Cahokia originally covered six square miles.
The mystery of the Cahokia Mounds ~ especially the neglect this incredibly historic site in western Illinois has endured ~ is the topic of a recent National Geographic article, “America’s Forgotten City.” It’s well worth reading. An excerpt:
Cahokia Mounds may not be aesthetically pristine, but at 4,000 acres (2,200 of which are preserved as a state historic site), it is the largest archaeological site in the United States, and it has changed our picture of what Indian life was like on this continent before Europeans arrived.
Cahokia was the apogee, and perhaps the origin, of what anthropologists call Mississippian culture—a collection of agricultural communities that reached across the American Midwest and Southeast starting before A.D. 1000 and peaking around the 13th century. The idea that American Indians could have built something resembling a city was so foreign to European settlers, that when they encountered the mounds of Cahokia—the largest of which is a ten-story earthen colossus composed of more than 22 million cubic feet of soil—they commonly thought they must have been the work of a foreign civilization: Phoenicians or Vikings or perhaps a lost tribe of Israel.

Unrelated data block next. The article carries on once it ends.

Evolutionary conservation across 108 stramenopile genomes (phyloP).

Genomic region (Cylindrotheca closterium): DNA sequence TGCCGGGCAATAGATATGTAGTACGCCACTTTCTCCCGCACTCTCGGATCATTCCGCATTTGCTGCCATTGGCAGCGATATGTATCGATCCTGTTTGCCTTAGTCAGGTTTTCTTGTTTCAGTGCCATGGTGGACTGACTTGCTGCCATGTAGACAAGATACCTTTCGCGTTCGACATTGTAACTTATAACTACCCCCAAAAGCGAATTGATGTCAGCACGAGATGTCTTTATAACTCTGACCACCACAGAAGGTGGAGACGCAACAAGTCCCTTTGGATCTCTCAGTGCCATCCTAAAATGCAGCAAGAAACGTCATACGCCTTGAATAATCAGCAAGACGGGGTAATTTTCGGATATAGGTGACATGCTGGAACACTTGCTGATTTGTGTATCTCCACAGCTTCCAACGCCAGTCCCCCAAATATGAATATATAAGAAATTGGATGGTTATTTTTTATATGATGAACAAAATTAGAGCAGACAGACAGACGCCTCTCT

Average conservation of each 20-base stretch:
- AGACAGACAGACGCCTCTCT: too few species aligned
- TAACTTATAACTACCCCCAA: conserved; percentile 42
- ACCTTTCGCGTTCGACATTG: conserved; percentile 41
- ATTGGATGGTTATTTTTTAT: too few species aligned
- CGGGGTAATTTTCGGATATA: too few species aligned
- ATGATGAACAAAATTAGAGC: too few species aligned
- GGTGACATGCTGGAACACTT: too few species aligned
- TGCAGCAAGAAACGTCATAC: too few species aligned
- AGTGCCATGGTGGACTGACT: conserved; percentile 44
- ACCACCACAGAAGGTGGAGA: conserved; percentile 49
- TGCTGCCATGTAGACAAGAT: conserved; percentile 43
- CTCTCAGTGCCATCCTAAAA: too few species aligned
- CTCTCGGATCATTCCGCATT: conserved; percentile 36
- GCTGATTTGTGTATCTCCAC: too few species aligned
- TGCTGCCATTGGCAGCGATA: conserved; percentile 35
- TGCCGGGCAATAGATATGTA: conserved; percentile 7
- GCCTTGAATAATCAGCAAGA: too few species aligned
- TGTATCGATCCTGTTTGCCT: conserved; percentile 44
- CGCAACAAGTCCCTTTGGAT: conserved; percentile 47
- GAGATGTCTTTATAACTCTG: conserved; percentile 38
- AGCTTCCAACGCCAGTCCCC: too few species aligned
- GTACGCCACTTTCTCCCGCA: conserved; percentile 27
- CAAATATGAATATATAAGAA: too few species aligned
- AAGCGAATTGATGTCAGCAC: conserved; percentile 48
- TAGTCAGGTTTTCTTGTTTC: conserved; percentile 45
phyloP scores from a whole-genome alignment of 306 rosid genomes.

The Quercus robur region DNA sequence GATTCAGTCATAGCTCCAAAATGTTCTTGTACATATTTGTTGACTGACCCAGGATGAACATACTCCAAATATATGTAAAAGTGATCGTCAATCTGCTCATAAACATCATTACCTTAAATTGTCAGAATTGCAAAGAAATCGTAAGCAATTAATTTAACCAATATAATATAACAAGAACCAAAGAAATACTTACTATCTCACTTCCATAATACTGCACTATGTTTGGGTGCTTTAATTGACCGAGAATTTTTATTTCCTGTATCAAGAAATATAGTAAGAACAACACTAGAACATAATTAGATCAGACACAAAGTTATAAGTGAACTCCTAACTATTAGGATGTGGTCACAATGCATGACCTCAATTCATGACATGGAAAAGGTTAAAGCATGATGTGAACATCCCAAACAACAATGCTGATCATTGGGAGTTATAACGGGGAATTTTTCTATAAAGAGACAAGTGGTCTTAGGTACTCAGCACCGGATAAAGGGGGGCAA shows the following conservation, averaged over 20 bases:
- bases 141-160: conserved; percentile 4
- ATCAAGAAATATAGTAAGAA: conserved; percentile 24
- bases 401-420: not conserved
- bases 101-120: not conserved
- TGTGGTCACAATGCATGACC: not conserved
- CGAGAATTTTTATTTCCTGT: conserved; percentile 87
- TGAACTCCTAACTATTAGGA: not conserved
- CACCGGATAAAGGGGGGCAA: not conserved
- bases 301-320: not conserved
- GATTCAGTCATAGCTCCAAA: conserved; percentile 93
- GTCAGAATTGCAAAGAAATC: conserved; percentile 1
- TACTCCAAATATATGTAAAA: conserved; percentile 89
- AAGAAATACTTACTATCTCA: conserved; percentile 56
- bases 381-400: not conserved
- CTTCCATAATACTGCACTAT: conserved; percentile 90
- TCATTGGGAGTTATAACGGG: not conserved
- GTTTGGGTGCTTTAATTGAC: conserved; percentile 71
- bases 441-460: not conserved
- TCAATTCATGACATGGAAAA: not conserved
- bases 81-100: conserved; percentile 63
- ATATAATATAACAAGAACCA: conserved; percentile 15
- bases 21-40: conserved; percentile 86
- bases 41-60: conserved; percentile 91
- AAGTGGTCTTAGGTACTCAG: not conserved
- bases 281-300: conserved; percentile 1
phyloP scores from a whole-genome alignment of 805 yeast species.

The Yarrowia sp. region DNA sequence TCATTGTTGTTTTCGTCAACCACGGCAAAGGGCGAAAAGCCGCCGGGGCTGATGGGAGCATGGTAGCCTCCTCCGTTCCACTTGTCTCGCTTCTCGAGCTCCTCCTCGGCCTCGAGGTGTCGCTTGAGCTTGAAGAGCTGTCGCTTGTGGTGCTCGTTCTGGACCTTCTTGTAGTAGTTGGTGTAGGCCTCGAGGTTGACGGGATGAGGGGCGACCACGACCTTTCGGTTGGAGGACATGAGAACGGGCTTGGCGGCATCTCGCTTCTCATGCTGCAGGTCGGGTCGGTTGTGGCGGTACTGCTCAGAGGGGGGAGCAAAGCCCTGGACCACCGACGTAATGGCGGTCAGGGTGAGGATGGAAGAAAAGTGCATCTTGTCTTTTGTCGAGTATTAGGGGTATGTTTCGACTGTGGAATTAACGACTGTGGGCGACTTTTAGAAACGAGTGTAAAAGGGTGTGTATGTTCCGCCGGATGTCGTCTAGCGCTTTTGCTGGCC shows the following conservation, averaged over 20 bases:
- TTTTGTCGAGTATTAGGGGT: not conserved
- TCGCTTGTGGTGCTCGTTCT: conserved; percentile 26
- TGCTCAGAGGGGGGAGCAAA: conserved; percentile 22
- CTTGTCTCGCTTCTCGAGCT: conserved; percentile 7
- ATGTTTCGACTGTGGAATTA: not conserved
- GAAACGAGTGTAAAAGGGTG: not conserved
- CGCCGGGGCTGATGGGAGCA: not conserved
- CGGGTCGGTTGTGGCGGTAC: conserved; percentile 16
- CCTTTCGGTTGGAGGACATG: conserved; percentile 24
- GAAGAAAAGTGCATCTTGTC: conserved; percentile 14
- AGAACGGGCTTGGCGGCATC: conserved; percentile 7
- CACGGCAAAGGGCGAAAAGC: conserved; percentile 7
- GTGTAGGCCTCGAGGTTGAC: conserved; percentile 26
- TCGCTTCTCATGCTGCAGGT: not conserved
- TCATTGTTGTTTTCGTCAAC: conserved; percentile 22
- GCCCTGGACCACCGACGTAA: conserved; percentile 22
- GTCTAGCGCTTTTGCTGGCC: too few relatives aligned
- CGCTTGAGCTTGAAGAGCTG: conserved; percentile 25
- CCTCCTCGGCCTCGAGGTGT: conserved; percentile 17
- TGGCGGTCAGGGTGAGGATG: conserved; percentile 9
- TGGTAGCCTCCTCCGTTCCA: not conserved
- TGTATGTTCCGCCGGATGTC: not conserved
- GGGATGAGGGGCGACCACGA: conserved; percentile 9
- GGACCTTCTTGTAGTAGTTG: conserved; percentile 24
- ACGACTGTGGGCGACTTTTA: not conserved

Even now, the idea of an Indian city runs so contrary to American notions of Indian life that we can't seem to absorb it, and perhaps it's this cognitive dissonance that has led us to collectively ignore Cahokia's very existence. Have you ever heard of Cahokia? In casual conversation, I've found almost no one outside the St. Louis area who has.
One of my favorite quotes from the article is: "If deciphering the story of history is contentious, try coming to agreement on the story of prehistory. 'You know what they say,' says Bill Iseminger, an archaeologist who has worked at Cahokia for 40 years. 'Put three archaeologists in a room and you get five opinions.'"
Click here for the complete article.